The turkey was sacrificial. We dug
our fingers through dark meat
to retrieve the stuffing but avoided
the controversial topics, the fat on our bones.
What bubbled was the broth, salt
on stone, and Mom drank sparkling
juice cocktails, pretended it was wine–
laughter compressed from the mash
in our mouths, the soft chew and gravy.
How simple it would be to spill grease
from the pan over the tablecloth, so temporary–
ten years ago was the last we all celebrated,
the last our talking bounced from mouths,
caught softly in our ears. After the funeral
we peeled grapefruit. Its rotting meat
blessed a white plate for days after the feast,
when we gorged enough of ourselves
to ask what it is about the lumps in apple pie
we savor, when the tartness
burrows new holes in our teeth–
maybe it’s the cutting, dulled knife on pie,
and the serving– one piece on porcelain,
a fragment, a memory
of what it means to be whole.
As I move further from you, whiskey in hand,
the thirst seems to pile like distance in the miles–
my shape roasted under Pacific sun.
Our sunglasses clinked with wine glasses.
The dry sponge. Run me under the sink.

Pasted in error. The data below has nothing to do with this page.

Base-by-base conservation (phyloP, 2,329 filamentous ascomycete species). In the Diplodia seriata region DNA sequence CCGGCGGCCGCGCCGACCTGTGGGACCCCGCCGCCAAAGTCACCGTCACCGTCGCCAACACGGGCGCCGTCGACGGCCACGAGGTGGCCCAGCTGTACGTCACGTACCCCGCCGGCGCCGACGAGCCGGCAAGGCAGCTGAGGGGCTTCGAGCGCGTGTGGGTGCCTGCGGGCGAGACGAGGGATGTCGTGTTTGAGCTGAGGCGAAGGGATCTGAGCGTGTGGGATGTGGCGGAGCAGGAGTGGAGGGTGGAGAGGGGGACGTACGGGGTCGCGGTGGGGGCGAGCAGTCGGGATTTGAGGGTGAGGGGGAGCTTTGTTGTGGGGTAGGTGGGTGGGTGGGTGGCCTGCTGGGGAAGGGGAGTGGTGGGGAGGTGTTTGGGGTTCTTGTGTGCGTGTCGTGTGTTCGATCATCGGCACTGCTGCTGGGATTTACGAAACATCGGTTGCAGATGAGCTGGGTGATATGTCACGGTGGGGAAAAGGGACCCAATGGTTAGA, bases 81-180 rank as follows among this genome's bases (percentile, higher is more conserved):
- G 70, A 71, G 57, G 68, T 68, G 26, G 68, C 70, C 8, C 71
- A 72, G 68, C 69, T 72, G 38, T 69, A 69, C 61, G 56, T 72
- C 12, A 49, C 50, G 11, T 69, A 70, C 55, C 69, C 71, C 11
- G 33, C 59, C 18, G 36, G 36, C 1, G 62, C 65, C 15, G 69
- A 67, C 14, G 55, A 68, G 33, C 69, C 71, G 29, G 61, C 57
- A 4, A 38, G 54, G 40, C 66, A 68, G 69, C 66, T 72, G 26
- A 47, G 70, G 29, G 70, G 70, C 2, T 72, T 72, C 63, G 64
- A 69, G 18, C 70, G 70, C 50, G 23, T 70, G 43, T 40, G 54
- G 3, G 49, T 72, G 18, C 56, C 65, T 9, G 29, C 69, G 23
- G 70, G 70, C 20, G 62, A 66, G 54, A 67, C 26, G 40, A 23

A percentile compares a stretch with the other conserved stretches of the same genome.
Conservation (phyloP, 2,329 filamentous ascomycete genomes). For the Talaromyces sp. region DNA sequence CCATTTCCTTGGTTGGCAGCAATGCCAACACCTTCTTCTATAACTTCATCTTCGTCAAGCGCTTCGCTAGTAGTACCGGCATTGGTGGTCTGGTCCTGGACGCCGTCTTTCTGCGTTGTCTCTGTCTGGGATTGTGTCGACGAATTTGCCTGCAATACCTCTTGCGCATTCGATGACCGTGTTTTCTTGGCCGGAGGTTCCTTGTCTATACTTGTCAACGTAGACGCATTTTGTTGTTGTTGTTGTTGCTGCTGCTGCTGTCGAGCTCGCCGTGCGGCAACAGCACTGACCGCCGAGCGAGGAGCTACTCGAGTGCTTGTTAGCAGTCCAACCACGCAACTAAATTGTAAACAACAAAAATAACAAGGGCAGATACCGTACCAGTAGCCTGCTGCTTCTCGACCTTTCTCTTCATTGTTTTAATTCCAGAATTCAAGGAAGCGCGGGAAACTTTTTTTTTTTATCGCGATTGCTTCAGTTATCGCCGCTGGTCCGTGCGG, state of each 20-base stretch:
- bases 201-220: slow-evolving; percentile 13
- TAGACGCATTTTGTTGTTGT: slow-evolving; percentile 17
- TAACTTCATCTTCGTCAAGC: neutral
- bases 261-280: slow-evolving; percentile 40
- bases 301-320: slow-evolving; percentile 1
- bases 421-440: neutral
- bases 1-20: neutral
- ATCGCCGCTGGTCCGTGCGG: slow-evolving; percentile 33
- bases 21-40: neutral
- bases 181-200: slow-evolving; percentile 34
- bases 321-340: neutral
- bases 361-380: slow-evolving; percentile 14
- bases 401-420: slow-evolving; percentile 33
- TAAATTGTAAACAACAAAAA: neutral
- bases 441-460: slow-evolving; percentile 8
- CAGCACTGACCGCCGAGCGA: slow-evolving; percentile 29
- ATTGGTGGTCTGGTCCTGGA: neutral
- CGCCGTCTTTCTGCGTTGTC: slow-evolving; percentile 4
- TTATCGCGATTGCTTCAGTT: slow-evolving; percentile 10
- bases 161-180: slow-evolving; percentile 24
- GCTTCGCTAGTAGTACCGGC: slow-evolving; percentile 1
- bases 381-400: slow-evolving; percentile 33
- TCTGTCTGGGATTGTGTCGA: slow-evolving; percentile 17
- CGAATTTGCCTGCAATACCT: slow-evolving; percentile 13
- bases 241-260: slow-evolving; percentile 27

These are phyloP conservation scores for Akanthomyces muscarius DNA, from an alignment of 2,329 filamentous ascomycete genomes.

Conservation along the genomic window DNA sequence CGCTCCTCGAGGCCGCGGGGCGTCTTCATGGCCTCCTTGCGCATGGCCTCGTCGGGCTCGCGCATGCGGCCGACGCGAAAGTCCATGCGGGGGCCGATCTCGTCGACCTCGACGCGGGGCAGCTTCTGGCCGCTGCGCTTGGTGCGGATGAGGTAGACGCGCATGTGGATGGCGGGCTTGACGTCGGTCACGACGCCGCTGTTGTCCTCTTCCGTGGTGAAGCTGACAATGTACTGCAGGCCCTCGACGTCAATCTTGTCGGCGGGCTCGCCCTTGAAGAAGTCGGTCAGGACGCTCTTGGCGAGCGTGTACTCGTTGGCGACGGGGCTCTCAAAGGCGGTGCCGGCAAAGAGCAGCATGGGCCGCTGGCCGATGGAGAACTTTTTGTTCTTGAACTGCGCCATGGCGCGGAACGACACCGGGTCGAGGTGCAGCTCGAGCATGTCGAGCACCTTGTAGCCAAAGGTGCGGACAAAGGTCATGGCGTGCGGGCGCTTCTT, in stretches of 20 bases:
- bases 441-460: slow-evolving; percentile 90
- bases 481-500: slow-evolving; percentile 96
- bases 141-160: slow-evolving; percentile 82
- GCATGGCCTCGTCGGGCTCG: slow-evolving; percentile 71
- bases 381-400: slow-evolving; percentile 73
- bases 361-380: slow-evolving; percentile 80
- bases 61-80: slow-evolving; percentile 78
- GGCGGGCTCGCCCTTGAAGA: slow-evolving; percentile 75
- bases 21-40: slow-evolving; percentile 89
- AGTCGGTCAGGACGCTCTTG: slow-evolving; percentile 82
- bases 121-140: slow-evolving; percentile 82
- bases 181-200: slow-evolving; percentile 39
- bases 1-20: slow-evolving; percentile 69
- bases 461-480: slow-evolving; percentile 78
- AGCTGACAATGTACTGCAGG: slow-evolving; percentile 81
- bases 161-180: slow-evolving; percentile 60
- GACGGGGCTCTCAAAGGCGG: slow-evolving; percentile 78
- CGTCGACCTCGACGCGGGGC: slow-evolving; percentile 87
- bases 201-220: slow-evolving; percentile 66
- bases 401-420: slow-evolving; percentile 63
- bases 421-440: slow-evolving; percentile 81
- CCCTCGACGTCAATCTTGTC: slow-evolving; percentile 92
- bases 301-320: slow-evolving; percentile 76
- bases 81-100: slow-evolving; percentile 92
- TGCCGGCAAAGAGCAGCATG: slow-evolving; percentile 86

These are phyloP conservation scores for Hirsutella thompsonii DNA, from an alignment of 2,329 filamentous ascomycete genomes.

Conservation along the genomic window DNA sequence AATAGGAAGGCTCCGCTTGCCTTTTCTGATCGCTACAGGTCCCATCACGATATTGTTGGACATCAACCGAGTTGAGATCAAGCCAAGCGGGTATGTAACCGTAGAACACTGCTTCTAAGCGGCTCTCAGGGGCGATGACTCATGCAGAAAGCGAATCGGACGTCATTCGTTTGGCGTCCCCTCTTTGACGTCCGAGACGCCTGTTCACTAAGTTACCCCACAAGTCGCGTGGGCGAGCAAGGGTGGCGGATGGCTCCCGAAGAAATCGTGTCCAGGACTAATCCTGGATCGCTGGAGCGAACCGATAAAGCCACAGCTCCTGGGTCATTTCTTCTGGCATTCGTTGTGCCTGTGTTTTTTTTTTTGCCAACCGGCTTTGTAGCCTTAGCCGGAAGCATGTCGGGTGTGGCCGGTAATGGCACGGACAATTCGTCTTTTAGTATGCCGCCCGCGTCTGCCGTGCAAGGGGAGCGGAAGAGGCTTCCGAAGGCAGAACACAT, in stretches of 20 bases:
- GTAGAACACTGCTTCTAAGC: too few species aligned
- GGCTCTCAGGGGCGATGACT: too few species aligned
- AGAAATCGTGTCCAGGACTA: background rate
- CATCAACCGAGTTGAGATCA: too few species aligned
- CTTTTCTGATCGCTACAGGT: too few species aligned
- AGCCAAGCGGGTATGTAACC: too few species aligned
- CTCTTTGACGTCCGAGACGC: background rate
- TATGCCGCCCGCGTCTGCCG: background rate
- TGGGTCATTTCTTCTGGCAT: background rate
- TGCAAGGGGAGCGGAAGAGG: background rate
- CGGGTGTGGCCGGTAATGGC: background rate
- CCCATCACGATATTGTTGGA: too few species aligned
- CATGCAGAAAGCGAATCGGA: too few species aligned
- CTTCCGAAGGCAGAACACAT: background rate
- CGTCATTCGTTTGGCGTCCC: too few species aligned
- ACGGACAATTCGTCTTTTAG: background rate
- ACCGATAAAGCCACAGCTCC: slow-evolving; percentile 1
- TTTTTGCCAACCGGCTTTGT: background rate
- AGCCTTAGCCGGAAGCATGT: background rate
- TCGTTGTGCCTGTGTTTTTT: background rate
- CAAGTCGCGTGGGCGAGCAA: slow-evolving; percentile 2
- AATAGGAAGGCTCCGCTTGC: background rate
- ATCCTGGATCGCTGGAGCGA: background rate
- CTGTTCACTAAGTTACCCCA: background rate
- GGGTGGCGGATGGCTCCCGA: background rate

Or run with me. You could be a ghost, too,
a phantom unfurling before me, haunting
each town I pass. Every morning, I am gone.
For a while, your blanket was warm. But chill the air
long enough and someone will notice. No one
likes the cold. Everyone prefers the summer river,
her water’s blue in the ice of winter, the clear
of July. I dig for you in the dirt. Then myself.
My shapelessness. My tendency to drift
so far away that I never fully return.
James Croal Jackson‘s poetry has appeared in The Bitter Oleander, Lines+Stars, Whale Road Review, and other publications. He is the winner of the 2016 William Redding Memorial Poetry Prize sponsored by The Poetry Forum. He currently lives in Columbus, Ohio. Web